Do American Schools Need to Change? Depends What You Compare Them To

She discovers that students in these “education superpowers” take school seriously because it is serious. Kids are trained to persist in mastering difficult subject matter, and more than their American peers they are convinced that getting an education is the key to a successful and fulfilling life. Even if they don’t like their teachers, they respect them because they know that only the very best students are allowed to become educators.

American schools, by contrast, lack the same rigor and the expectation that all students can and should perform at a high level. Ripley recommends giving students fewer, better standardized tests (like Common Core-aligned exams), making it more competitive and selective to become a teacher, and shifting the culture of schools to emphasize academics more than sports.

Ravitch and Ripley reach such different conclusions because they use different yardsticks. Reign of Error dismisses international tests like PISA and compares the U.S. to its own education track record. By that standard, there doesn’t seem to be much cause for alarm: For 50 years, achievement levels have stayed roughly the same or ticked up slightly.

But while our education system hasn’t changed, and the world we’re living in has. So has the value of education. To Ripley, international standards are the relevant ones in a globalized information economy where higher education has become a virtual prerequisite for financial security.

Today, academic mediocrity comes at a much higher price. The U.S. used to lead the world in the percentage of students graduating from high school and earning college degrees. Now about 20 countries outpace us. Perspective is relative, and Ripley argues that standing still while the rest of the world pulls ahead is falling behind. America’s marginal gains are not cutting it against a steep new learning curve. Sticking with schools that were designed for another era, as Ravitch suggests, would leave more of our citizens increasingly ill-equipped to compete for high-skill, high-paying jobs.

Yet Ripley gives us a reason to stay optimistic. It turns out that none of today’s education superpowers were that super a few decades ago. In the 1950s only 10 percent of Finnish students graduated from high school. In the decades while America’s performance has stagnated, South Korea has gone from having the standard of living of Afghanistan today to building a thriving modern economy, in large part by investing in the education of its people. Poland managed to catch up with the developed world in reading and math in only three years and by 2009 was outperforming the U.S. while spending half as much per pupil. These transformations were not easy or accidental, but they are entirely within reach.

The two books show us the benchmarks we use change our sense of what’s important. When the history of American education is your only reference point, it’s easy to see why Ravitch is preoccupied by the internal politics of our school system. But if like Ripley you consider the global vantage point, the stakes are higher. Whether teachers come from traditional or alternative certification programs suddenly seems beside the point. The co-location of charter schools and other issues that loom large today are dwarfed by the imperative to do whatever it takes to push our students to a higher bar or be left behind.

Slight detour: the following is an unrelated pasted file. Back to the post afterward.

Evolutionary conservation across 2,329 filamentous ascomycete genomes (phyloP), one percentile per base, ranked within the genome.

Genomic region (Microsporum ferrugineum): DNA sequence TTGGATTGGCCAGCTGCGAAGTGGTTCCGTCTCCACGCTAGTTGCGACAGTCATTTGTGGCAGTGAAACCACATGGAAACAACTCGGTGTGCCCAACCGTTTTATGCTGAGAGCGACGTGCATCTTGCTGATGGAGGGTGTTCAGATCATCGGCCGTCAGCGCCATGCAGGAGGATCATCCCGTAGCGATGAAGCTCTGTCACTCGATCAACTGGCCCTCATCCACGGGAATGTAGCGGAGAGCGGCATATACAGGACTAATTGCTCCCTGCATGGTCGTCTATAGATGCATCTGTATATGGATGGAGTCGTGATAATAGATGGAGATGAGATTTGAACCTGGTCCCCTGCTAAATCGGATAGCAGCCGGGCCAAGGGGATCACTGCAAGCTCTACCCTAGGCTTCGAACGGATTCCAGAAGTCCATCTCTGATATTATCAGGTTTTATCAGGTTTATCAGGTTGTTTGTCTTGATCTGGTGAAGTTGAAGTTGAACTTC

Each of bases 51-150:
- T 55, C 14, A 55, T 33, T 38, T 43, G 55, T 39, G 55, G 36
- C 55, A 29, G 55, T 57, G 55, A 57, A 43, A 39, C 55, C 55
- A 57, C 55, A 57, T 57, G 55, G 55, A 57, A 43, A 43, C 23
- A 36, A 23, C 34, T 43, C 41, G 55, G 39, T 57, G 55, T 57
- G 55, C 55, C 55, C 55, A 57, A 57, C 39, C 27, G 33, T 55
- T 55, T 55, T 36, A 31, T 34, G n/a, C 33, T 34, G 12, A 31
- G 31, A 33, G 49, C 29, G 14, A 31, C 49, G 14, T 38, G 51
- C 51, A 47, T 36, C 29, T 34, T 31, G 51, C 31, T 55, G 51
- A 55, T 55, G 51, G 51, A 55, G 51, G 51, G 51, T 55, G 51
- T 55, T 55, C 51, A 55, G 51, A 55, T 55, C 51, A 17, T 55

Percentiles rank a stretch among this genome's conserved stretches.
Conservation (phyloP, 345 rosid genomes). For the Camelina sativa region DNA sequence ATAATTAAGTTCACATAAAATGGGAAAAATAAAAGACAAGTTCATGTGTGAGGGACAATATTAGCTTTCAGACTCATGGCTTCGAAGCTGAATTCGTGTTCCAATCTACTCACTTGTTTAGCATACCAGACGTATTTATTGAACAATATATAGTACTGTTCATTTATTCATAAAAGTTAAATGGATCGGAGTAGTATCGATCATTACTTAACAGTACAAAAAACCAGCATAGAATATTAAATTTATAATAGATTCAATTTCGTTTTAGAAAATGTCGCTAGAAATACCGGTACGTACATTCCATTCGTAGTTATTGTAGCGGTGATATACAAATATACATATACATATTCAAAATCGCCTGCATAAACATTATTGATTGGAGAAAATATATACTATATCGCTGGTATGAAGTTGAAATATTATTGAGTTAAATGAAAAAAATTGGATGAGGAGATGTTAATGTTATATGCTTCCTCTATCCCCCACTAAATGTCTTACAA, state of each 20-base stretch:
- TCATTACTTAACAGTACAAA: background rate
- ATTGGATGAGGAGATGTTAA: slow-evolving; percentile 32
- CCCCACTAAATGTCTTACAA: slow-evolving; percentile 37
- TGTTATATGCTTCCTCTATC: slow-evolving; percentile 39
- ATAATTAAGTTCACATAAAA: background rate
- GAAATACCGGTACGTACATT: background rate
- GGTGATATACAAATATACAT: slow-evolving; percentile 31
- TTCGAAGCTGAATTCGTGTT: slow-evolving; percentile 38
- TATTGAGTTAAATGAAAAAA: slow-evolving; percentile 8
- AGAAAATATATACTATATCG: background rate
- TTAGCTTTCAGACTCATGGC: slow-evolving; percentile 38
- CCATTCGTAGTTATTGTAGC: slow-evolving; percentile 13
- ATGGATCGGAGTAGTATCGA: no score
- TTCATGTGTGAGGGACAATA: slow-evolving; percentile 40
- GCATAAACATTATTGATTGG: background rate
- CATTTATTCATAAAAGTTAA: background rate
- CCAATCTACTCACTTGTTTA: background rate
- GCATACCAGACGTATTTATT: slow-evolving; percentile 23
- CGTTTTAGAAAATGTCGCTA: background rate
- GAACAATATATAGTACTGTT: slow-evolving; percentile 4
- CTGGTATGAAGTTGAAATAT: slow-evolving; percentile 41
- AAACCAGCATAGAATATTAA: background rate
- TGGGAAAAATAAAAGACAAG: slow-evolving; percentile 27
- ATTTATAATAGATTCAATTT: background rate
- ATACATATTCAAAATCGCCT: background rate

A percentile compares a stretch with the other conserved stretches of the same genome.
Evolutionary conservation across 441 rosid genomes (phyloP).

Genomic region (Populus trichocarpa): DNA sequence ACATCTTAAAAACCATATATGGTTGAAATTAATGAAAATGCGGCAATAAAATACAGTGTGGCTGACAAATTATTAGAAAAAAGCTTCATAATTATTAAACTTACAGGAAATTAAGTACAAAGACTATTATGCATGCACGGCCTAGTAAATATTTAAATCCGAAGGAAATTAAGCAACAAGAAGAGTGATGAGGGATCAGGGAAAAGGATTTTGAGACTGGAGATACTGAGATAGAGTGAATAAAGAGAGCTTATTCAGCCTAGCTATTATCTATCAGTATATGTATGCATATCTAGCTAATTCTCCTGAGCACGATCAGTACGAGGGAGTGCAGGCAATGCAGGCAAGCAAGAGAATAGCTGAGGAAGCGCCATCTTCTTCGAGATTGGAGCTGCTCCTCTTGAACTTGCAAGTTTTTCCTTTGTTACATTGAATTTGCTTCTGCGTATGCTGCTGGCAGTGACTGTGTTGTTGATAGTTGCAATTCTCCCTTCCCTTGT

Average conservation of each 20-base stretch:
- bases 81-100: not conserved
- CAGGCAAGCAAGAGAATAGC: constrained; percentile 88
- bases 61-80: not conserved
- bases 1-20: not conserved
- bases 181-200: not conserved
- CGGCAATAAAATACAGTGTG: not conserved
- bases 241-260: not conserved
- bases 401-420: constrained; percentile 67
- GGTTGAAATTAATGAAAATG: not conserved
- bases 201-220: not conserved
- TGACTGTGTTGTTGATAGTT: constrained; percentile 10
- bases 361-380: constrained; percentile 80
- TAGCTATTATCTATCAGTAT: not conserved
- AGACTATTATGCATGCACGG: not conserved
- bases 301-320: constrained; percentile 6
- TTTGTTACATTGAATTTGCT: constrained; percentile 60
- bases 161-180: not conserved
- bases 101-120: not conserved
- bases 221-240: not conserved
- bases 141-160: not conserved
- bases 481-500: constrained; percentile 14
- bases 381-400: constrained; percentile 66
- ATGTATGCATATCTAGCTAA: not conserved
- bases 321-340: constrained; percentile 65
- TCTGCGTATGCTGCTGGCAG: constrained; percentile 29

Like Ripley’s student informants, my own perspective changed profoundly when I began visiting schools in dozens of countries around the world about eight years ago. But instead of seeing the world’s best systems, I spend most of my time in disadvantaged communities in the developing world. From Karachi, Pakistan, to Yunnan, China, I see students clamoring to learn and parents investing every extra penny into their kids’ education. No one is having philosophical debates about whether fixing poverty or education must come first.

Now when I come home to my own four kids in New York City, the education discussion I see on TV and Twitter seems woefully behind the times. The trumped-up debates that have stalled progress seem even more irresponsible because they are of our own making.

So what do the two books say about the future of American education? It all depends on what lens we chose to apply. Following Ravitch, with her attachment to a model that has become obsolete, would mean its best days are already behind us. Embracing Ripley’s charge to adapt and learn from the best systems around the world would mean America’s best education days lay head.

Presented by

Wendy Kopp is the chief executive officer and co-founder of Teach For All and the founder of Teach For America. More

Wendy Kopp is the chief executive officer and co-founder of Teach For All and the founder of Teach For America, a project she conceived in a 1989 undergraduate senior thesis. Since 2007, she has also led the development of Teach For All, an international education initiative. Four years into its development, the Teach For All network includes organizations in 23 countries across Europe, Asia, the Americas, and the Middle East.

Wendy is the author of A Chance to Make History: What Works and What Doesn’t in Providing an Excellent Education for All (2011) and One Day, All Children: The Unlikely Triumph of Teach For America and What I Learned Along the Way (2000). She lives in New York City with her husband Richard Barth and their four children.

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